Mayong: The shifting grounds of black magic in a transitional time
Mayong: Sitting on the bank of Brahmaputra, 43 km away from Guwahati, a small village in Marigaon in Assam has been the centre of mystery, unreal stories for centuries. Yes! We are talking about Mayong- popularly known as the land of Black Magic.
From turning a human being into animals, to disappearing into thin air, from wild beasts being tamed magically to cure diseases, the stories never end. But what is slowly declining is the craft. Many of the black magic practitioners are either dead or have left the profession. The elder generation does not trust the young enough to pass on the learning.
Prabin Saikia, in his 80s, a former practitioner of Black Magic reminisces his memories where he used to serve lots of clients in and around the country through his craft.
“Practicing the craft is not that easy. These are related to estella, time and religion, dates etc. Earlier people also became tigers. We know these mantras. I can make a fox out of a man. But I don’t know how to turn them into human beings again. Many who knew the craft better than us died while we were small.”
He said things that were used in black magic are concentrated with some families of Mayong.
“There are many mystic things that one would find in Mayong. Some of those things which were earlier used in practicing the craft are still with some family. Some of these things are buried somewhere, some were destroyed. Many of such families do not know how to practice the craft and they would not let others use them too.”
To preserve the rare history, a museum was established in the village 12 years back. It is one of the famous tourist attractions of the town.
The Mayong Central Museum and Emporium preserves some of the ancient manuscripts of Black Magic and Ayurveda and contains mythological epics.
55-year-old Karuna Das is the witness to some of the black magic that his father and forefathers used to practice.
“I have seen my forefathers used to cage a tiger. There was a tantric called Sula Das. He was a famous one. If a tiger is roaming nearby, people would go to him and ask him to cage the tiger. There is a picture of it which is preserved in the museum. Many of these Mantras are no longer available with us because some of them are considered to be harmful for the people. The manuscripts were burnt down and along with that the crafts got eliminated.”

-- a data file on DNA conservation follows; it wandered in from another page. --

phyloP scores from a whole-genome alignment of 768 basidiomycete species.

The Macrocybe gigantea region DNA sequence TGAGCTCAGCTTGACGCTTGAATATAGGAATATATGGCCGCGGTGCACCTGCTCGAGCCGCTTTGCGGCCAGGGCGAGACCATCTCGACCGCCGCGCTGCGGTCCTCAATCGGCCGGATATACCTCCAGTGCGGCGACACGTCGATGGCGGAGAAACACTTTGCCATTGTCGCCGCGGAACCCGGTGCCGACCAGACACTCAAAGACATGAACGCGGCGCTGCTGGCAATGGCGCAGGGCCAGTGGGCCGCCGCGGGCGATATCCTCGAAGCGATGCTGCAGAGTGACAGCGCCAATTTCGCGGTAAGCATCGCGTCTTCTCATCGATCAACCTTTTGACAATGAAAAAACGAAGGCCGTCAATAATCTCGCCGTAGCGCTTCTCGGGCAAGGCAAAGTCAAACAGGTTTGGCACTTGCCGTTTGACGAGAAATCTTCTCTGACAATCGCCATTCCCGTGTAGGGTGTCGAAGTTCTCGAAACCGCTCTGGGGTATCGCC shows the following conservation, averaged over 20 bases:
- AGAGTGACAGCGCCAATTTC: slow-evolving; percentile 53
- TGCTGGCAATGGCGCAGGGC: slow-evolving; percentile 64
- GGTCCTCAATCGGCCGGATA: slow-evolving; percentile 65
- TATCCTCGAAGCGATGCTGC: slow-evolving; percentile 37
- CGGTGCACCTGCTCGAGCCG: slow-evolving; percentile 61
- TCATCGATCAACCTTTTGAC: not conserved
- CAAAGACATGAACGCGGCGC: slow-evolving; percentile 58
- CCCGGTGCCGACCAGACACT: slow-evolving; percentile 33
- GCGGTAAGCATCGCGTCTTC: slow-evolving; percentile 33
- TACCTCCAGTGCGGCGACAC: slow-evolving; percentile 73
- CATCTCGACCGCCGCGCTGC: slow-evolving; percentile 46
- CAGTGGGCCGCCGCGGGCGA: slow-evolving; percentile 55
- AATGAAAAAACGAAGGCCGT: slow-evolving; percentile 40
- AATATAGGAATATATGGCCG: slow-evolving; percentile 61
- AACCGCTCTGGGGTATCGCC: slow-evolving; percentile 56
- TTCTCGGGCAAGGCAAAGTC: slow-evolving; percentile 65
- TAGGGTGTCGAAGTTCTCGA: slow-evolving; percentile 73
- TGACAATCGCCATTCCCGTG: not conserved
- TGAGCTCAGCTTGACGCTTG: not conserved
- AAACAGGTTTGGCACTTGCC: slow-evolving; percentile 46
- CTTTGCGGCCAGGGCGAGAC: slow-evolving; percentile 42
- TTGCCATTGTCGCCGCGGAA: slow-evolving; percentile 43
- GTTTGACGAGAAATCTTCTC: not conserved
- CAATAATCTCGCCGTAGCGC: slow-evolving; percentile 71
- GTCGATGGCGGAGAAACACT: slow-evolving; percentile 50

According to him there are still practices where family conflicts are solved, jaundice is cured, and a fractured bone is treated.
“We don’t have to go to the doctor after seeing the trantik three times. The real tantriks are no longer available and the new generation only knows about the good practices to some extent. These days also if a bone is broken, the person doesn’t need to go to the doctors. Those elements are considered to be assets and so people have preserved them in a museum and also in their houses.”
Prabin Saikia, a tantric has claimed to have catered to many international clients from places like England, Scotland and Australia etc. he claims to have treated children who could not speak.
“The client from Scotland has a son who suddenly stopped talking. He asked me to cure him. I asked him to cut down a half dead tree located 100 metre away from his house in Scotland. I also gave him a bottle of water after reciting a mantra and asked him to sprinkle the water every day on his son’s body for two months. The son got cured eventually. After six month, the person from Scotland again came down to Mayong to visit me and this time he brought lots of gifts. He took a lot of pictures of mine along with him,” he said.
In another story he claimed to have prevented deaths of newborn in the villages.
The old world is in transition, the new generation is hardly interested in Black Magic, But even today, if you go to Mayong you will still find a local who would offer you palm reading, a fortune teller who would claim to predict your future by using seashells and of course a tourist wandering around just to live a moment of mysticism.